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WE'RE ALL IN THE SAME BOAT: Sorry About That![Subject Prev][Subject Next][Thread Prev][Thread Next]
- To: seaint(--nospam--at)seaint.org
- Subject: WE'RE ALL IN THE SAME BOAT: Sorry About That!
- From: sasquake <sasquake(--nospam--at)uswest.net>
- Date: Wed, 22 Sep 1999 18:58:58 -0700
- Delivered-to: fixup-seaint(--nospam--at)seaint.org@fixme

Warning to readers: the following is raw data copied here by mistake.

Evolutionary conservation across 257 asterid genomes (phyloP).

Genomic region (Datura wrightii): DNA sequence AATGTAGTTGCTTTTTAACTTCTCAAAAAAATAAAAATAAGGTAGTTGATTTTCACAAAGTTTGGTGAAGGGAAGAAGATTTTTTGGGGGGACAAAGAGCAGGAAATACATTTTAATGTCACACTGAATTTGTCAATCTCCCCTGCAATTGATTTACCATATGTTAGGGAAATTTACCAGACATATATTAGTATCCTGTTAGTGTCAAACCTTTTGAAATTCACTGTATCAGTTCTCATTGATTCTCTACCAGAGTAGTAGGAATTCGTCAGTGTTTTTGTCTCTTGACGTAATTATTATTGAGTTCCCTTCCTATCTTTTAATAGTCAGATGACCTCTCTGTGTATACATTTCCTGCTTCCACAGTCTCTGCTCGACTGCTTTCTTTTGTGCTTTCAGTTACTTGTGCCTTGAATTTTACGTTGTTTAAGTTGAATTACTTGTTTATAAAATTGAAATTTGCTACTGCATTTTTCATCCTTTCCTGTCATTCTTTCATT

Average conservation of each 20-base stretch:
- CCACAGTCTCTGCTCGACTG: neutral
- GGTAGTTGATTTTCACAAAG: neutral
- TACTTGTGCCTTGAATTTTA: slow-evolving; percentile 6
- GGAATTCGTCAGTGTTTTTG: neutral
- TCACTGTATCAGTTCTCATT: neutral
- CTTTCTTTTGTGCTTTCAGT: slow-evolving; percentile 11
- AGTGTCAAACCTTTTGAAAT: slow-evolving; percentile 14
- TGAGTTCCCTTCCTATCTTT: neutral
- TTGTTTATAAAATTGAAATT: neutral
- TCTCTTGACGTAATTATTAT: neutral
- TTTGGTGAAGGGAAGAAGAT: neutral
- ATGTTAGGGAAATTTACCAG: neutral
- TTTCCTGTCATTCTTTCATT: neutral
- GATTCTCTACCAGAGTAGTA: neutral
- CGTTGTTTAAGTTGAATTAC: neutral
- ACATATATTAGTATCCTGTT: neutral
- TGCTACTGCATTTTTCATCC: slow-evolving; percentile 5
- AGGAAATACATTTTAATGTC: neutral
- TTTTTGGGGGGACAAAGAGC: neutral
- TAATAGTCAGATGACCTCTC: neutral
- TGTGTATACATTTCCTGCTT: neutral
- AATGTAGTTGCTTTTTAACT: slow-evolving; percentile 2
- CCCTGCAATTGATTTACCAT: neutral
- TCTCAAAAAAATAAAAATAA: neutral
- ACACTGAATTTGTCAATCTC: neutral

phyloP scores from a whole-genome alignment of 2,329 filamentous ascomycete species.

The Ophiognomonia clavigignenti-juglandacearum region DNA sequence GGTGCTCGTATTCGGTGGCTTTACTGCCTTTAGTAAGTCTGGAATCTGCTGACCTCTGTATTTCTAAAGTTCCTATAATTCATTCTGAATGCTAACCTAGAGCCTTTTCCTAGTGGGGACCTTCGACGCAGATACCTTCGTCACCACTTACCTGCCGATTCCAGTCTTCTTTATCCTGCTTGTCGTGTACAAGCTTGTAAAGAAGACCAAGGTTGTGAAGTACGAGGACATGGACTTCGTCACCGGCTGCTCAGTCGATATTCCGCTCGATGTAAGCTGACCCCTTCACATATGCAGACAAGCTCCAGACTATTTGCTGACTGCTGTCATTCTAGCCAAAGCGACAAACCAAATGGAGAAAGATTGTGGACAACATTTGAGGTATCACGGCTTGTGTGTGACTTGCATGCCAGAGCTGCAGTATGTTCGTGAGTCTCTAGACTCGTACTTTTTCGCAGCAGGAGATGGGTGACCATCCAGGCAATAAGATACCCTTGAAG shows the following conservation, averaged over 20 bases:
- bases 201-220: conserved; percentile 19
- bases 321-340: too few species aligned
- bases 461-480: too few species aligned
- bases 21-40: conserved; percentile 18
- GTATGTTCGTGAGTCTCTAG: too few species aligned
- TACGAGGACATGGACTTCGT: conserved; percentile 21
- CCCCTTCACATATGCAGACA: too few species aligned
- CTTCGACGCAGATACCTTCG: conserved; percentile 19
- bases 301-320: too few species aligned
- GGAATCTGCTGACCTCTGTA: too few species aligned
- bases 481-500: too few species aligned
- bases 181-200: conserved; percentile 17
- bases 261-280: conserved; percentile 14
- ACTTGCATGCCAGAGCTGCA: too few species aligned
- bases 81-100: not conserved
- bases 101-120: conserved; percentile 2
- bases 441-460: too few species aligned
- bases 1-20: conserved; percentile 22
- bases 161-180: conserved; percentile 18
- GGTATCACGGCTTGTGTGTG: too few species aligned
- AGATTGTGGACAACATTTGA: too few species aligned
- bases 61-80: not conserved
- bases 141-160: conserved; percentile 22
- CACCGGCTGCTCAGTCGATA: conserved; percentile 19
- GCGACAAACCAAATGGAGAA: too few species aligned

SORRY ABOUT THAT! SHIP HAPPENS! "Ron O. Hamburger" <ROH(--nospam--at)eqe.com> Date: Fri, 30 Jul 1999 14:45:57 -0700 Subject: Redundancy Factor Previously had written: A recent thread of discussion on the list server has called my attention to what I believe is an uintentional and also unfortunate problem with this factor in the 97 UBC. When the committee first developed this factor, the intent was that the rmax represent the % of the story shear carried by the most heavily loaded element. We then proceeded to define what an "element" is. For example, each brace is an element, etc. When we got to shear wall structures, the intent was that each individual wall pier across a horizontal plane cut through the building would be an "element". Then, someone on the committee noted that if you had a 100' x 100' tltup type structure, with a number of 20' wide panels, this would be considered to have high redudance (because each 20' panel would be an element). However, if you had the same structure with cast-in-place walls, then it would be non-redundant, as the whole side of the structure would be only one element. In order to solve this problem, for shear walls, we introduced the rule that when a shear wall exceeded 10' in length, each 10' segement (or part thereof) could be considered an element. The intent was as follows - If you have a wall line with 10 - 4' piers between windows, each pier would be an element. If you had a wall line with a 40' wall, you would have 4 elements. Somehow, in the word-smithing that went into the actual code language, this logic got badly messed up. Now each wall segement is multiplied by 10/lw. This has the desired effect for long walls, but has a penalty effect for short wall segments. This was, in my opinion, never intended. This has some serious negative impacts on wood frame construction. Please consider this matter, at your next Seismology Committee meeting. *************************************************************
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